Injunctions for Patent Infringement: Historical Equity Practice Between 1790 – 1882


A significant debate in patent law today concerns what remedy a patent owner may receive when a court finds a defendant liable for patent infringement. In eBay v. MercExchange (2006), the Supreme Court held that courts must use a “four-factor test historically employed by courts” for issuing injunctions that represented a “long tradition of equity practice.” Chief Justice John Roberts further claimed in a concurrence that, from “the early 19th century, courts have granted injunctive relief upon a finding of infringement in the vast majority of patent cases.”

Both of these historical claims are conventional wisdom today in law and scholarship, and both claims are empirically unverified. This article tests both historical claims in reporting the results of a database of 899 opinions in which federal courts sat in equity in patent lawsuits. The database comprises opinions by trial courts and appellate courts in lawsuits filed between 1790 and 1880 that are compiled in the Federal Cases reporter.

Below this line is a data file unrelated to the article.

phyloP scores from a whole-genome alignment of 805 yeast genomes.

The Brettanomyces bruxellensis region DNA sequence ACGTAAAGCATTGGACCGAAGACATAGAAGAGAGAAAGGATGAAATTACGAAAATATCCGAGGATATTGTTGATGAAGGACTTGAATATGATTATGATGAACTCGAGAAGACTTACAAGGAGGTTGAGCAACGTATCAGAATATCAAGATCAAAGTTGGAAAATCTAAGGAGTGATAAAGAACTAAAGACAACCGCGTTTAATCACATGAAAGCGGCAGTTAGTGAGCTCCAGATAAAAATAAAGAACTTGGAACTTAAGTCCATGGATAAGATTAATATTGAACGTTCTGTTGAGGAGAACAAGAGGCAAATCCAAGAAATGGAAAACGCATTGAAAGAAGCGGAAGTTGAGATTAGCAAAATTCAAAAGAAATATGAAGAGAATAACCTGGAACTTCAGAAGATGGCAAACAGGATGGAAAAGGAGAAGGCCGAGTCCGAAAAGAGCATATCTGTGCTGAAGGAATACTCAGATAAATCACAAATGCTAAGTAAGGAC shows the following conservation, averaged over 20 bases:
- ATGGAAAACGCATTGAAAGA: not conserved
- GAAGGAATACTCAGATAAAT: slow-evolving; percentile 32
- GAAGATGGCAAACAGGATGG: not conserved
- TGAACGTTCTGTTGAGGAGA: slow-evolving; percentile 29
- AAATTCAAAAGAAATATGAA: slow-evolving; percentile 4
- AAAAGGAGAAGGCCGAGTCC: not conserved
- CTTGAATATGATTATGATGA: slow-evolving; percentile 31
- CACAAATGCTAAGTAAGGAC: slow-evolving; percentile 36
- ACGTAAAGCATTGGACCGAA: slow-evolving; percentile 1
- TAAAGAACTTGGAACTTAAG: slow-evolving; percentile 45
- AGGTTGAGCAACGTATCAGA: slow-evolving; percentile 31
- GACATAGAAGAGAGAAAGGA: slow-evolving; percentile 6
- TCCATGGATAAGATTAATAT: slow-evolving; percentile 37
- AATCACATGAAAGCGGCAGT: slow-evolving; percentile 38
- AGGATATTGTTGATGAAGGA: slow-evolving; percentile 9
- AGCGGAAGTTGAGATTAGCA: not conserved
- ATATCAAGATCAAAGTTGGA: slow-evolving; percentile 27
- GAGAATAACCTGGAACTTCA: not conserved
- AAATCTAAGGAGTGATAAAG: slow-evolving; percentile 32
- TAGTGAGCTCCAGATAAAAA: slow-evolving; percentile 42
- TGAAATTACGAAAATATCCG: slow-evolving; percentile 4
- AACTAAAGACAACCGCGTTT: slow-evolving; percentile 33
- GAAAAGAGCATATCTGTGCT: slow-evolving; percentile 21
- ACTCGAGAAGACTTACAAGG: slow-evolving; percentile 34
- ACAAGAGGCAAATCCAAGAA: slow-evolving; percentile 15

The database confirms and challenges the conventional wisdom. First, eBay is wrong: there was no four-factor test in the “long tradition of equity practice” in patent cases. In the 899 opinions, no judge applied a four-factor test in granting an injunction, either for a permanent or a preliminary injunction. Second, Chief Justice Roberts is correct: courts did grant permanent injunctions in a vast majority of cases as a remedy for patent infringement. In the 899 opinions, courts awarded permanent injunctions in 93.7% of the cases in which a defendant infringed a valid patent. Given the stark absence of a four-factor test, the article concludes by describing the historical equitable jurisprudence applied by federal courts. Based on the opinions, it describes how courts applied the same equitable doctrines and principles in patent cases as in redressing continuing trespasses of real property, protecting patents as much as they protected real estate and other property interests.